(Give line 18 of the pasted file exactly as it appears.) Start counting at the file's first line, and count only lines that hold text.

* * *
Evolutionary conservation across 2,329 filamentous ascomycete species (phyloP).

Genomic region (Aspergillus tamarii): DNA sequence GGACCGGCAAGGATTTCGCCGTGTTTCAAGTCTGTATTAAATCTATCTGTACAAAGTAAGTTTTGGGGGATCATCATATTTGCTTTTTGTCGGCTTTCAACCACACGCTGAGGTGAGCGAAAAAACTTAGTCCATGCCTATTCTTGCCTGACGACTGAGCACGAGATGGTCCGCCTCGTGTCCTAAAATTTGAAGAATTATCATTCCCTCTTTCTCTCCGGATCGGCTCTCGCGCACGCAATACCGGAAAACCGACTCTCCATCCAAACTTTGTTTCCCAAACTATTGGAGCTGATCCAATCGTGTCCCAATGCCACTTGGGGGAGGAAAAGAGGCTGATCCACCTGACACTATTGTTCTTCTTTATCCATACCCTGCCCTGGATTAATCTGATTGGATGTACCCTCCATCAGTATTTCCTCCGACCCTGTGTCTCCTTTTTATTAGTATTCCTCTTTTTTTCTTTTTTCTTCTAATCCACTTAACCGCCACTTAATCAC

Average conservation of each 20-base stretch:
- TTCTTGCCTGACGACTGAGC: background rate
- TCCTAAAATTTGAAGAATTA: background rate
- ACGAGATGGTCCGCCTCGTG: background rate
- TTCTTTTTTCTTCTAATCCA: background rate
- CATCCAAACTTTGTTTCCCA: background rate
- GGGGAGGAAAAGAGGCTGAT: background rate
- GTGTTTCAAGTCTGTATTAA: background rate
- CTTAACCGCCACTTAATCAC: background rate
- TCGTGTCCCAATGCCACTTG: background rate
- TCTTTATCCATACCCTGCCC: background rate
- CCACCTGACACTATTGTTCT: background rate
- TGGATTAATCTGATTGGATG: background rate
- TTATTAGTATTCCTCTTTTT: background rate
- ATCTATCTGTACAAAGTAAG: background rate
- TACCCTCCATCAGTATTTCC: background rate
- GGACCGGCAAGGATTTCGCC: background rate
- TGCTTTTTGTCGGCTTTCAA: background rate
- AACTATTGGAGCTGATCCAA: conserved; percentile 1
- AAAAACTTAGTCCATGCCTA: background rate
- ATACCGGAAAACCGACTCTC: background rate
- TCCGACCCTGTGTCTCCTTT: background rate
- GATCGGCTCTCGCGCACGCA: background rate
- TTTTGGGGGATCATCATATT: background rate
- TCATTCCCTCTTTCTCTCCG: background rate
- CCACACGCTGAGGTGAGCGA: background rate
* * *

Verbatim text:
- TACCCTCCATCAGTATTTCC: background rate